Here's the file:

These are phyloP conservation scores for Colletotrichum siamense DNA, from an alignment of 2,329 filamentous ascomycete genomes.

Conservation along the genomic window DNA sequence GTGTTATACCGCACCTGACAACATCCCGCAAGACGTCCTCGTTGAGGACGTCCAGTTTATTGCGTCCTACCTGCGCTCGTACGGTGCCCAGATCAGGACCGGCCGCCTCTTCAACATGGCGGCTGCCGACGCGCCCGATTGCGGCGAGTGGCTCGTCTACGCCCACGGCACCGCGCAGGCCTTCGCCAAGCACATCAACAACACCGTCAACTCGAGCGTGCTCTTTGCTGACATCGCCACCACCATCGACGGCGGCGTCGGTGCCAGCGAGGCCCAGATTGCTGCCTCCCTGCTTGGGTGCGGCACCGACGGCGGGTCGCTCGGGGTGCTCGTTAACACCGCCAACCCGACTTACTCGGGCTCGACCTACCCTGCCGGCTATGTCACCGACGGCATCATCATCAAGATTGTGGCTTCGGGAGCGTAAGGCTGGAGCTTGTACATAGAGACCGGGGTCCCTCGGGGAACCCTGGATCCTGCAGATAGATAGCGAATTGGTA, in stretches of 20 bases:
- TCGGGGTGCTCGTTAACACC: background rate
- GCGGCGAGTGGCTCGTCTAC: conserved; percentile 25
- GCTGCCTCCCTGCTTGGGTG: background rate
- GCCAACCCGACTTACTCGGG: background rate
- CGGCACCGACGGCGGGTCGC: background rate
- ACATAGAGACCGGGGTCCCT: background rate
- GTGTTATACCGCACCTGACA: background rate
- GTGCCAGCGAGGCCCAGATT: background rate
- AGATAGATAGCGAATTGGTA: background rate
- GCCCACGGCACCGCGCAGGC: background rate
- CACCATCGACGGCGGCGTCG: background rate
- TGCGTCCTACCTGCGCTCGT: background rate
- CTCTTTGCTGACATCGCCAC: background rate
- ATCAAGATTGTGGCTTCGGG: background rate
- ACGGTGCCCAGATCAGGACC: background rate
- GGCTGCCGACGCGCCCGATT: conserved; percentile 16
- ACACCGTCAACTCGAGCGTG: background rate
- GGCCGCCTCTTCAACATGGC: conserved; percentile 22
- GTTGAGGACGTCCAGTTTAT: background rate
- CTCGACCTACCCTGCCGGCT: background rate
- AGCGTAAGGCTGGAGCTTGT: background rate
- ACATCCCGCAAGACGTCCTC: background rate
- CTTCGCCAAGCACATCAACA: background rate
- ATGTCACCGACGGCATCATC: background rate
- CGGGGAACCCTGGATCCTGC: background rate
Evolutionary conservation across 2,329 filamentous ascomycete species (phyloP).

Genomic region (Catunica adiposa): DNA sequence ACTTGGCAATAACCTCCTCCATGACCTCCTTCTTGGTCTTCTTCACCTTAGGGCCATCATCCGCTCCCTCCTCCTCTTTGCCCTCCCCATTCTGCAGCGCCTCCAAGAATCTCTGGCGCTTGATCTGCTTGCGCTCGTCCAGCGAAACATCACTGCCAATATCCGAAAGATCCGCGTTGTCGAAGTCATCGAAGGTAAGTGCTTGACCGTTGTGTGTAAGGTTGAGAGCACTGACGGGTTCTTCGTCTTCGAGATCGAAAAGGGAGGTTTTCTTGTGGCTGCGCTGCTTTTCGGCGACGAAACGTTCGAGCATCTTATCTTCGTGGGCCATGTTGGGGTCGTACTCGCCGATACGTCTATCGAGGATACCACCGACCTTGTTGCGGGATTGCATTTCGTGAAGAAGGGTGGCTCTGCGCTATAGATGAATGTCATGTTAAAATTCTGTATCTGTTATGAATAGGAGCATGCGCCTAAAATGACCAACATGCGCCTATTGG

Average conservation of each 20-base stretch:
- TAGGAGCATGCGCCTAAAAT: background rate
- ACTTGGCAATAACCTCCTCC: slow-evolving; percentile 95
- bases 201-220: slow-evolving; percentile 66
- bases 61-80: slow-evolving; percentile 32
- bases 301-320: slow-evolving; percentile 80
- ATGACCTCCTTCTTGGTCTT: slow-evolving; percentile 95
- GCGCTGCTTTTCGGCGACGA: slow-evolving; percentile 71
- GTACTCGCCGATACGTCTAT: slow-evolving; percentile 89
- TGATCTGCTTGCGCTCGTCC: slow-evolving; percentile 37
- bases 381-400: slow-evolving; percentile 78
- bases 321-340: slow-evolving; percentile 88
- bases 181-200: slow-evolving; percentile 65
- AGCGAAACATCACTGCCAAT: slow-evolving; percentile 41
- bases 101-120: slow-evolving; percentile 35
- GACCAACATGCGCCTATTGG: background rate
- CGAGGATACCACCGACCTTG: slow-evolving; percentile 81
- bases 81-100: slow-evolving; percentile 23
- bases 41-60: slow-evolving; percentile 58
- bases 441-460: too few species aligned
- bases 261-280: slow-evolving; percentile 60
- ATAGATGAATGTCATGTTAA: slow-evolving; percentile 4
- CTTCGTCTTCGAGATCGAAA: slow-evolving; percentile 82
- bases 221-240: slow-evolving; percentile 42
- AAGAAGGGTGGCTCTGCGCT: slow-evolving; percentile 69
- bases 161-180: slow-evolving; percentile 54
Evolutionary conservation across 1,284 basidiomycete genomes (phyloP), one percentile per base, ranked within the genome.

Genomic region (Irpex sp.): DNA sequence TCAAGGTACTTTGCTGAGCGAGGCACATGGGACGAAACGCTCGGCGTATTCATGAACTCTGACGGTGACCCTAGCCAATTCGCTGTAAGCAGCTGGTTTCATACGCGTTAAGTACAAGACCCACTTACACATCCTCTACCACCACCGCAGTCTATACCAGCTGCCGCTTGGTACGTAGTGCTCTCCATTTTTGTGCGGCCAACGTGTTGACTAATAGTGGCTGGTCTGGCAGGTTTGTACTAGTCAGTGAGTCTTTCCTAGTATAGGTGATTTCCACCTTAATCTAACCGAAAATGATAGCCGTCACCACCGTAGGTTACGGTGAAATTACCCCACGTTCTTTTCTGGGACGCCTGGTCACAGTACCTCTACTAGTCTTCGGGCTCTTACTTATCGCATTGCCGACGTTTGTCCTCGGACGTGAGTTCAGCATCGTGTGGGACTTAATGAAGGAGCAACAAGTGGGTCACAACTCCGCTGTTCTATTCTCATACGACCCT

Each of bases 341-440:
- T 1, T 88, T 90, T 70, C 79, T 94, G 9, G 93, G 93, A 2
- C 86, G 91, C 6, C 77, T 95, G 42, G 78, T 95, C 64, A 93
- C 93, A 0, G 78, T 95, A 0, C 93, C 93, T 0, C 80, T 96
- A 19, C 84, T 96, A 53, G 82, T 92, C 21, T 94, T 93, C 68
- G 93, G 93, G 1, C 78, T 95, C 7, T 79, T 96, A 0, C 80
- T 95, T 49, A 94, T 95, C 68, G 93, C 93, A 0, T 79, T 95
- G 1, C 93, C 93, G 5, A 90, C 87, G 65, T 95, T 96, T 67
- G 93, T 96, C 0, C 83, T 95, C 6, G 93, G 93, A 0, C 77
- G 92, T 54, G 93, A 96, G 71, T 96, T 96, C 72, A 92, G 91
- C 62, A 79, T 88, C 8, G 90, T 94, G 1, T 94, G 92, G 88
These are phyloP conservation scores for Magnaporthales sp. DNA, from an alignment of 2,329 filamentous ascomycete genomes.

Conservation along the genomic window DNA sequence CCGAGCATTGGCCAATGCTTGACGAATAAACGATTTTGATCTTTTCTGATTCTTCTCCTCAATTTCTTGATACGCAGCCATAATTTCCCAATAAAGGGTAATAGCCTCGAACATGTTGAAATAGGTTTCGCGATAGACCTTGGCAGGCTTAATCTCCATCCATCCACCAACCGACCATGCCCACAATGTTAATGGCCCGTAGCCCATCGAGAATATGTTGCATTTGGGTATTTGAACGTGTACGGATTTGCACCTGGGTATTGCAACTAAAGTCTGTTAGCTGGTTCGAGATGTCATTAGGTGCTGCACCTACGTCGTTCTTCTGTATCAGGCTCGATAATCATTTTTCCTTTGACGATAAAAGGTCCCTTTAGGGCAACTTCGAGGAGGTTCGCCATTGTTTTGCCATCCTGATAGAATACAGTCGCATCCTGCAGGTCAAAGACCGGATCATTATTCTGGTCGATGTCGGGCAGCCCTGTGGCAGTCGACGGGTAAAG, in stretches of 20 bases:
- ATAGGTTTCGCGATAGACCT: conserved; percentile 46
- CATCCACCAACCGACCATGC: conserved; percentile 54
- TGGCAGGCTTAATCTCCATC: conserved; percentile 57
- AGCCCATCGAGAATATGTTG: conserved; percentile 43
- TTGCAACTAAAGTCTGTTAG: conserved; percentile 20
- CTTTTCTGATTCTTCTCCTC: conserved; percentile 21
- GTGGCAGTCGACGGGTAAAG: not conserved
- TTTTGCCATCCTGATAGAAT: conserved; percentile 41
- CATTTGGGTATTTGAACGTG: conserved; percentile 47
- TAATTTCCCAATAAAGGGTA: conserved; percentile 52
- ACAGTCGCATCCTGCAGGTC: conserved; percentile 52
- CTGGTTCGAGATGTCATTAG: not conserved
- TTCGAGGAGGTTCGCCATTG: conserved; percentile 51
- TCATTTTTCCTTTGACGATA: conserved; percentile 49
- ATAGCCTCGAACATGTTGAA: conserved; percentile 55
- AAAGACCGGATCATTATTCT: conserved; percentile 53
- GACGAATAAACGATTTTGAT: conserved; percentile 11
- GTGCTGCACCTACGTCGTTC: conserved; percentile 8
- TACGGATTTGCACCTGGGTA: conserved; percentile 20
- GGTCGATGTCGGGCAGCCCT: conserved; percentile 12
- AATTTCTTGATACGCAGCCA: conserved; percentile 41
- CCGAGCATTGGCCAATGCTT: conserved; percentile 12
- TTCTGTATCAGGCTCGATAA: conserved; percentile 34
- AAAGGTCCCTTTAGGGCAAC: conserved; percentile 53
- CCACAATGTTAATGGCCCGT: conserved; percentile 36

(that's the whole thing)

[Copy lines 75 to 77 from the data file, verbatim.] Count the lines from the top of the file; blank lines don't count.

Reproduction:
- TTGCAACTAAAGTCTGTTAG: conserved; percentile 20
- CTTTTCTGATTCTTCTCCTC: conserved; percentile 21
- GTGGCAGTCGACGGGTAAAG: not conserved